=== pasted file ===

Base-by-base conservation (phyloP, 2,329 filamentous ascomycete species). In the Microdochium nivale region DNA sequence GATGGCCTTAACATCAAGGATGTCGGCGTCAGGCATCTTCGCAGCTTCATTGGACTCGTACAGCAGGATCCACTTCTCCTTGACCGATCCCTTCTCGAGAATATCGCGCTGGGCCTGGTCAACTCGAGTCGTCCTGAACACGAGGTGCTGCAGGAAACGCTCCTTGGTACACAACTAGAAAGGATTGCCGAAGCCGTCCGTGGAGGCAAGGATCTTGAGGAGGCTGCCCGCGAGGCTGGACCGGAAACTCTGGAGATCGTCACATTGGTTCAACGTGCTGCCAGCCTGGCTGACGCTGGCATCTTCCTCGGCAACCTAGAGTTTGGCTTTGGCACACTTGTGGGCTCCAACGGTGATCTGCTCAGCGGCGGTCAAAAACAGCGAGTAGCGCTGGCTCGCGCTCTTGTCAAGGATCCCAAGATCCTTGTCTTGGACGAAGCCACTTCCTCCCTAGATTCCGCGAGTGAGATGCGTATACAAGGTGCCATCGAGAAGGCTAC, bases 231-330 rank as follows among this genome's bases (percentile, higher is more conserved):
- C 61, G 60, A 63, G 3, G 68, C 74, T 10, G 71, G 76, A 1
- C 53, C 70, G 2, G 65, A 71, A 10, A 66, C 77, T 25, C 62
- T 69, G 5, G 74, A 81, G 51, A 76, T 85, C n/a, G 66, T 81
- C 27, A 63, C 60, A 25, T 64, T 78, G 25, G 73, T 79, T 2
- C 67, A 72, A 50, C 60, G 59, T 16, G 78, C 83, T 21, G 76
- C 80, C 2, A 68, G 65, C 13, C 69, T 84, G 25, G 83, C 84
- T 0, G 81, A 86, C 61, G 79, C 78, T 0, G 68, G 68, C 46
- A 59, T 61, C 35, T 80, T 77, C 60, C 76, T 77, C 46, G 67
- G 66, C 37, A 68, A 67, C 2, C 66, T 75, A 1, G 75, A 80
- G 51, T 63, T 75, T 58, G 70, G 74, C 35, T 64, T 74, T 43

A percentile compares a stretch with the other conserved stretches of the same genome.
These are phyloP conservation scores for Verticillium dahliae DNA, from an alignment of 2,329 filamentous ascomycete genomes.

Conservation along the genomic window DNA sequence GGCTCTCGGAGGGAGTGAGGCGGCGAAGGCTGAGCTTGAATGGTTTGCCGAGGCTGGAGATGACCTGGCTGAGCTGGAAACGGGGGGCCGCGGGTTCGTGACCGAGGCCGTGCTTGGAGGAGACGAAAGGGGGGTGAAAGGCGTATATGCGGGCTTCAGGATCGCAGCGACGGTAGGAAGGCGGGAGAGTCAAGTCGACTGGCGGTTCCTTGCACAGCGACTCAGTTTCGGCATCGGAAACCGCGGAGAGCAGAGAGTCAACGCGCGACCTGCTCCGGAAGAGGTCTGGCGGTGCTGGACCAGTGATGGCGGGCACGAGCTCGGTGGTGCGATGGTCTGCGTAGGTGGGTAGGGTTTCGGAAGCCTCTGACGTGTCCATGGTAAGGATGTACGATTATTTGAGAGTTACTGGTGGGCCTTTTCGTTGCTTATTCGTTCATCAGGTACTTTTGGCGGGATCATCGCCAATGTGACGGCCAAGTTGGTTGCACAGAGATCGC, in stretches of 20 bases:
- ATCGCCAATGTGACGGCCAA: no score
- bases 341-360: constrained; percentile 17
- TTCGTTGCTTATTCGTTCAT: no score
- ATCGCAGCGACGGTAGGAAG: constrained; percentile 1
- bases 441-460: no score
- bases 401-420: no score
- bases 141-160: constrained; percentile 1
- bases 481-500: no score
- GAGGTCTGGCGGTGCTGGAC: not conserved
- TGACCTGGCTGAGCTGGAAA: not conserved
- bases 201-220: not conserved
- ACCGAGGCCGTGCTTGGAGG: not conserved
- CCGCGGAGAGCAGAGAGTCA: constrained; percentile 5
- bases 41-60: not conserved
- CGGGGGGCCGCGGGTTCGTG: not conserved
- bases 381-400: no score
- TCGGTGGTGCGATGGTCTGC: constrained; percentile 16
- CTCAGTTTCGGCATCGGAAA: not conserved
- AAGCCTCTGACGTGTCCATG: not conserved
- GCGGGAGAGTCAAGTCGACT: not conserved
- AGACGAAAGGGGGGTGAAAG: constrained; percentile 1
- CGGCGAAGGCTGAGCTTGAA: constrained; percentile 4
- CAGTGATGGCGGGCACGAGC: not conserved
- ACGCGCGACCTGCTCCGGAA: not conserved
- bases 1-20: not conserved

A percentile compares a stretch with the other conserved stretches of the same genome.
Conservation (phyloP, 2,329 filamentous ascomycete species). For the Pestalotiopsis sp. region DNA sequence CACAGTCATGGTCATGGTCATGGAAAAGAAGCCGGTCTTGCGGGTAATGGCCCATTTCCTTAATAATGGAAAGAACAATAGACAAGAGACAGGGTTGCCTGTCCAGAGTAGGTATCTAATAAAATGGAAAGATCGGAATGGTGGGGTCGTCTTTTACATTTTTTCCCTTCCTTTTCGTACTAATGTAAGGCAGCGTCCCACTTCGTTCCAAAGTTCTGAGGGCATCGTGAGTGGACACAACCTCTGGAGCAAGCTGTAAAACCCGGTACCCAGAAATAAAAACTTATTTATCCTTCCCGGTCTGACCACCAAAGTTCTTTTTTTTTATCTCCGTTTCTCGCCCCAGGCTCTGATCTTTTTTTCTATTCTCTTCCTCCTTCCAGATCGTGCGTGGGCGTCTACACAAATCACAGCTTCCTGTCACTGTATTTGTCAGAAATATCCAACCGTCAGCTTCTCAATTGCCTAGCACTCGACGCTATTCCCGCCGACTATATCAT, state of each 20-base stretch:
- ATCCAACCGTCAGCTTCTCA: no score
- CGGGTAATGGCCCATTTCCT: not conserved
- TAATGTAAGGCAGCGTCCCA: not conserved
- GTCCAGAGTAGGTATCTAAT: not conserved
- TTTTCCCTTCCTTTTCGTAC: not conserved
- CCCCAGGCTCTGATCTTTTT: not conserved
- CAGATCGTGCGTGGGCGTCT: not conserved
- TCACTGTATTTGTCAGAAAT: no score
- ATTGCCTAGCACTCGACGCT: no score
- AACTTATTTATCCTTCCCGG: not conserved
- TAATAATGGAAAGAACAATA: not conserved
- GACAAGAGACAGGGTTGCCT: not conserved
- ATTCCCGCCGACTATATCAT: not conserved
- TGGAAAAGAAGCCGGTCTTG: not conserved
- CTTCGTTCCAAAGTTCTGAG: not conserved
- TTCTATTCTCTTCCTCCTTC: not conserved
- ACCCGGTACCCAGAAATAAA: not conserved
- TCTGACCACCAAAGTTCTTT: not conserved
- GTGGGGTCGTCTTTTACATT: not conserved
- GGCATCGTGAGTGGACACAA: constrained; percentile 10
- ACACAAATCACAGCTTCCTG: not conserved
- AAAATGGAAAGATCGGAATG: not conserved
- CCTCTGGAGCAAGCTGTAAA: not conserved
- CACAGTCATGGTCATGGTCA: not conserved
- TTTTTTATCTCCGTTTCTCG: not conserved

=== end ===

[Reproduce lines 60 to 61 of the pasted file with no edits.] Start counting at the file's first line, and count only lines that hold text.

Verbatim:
- GTGGGGTCGTCTTTTACATT: not conserved
- GGCATCGTGAGTGGACACAA: constrained; percentile 10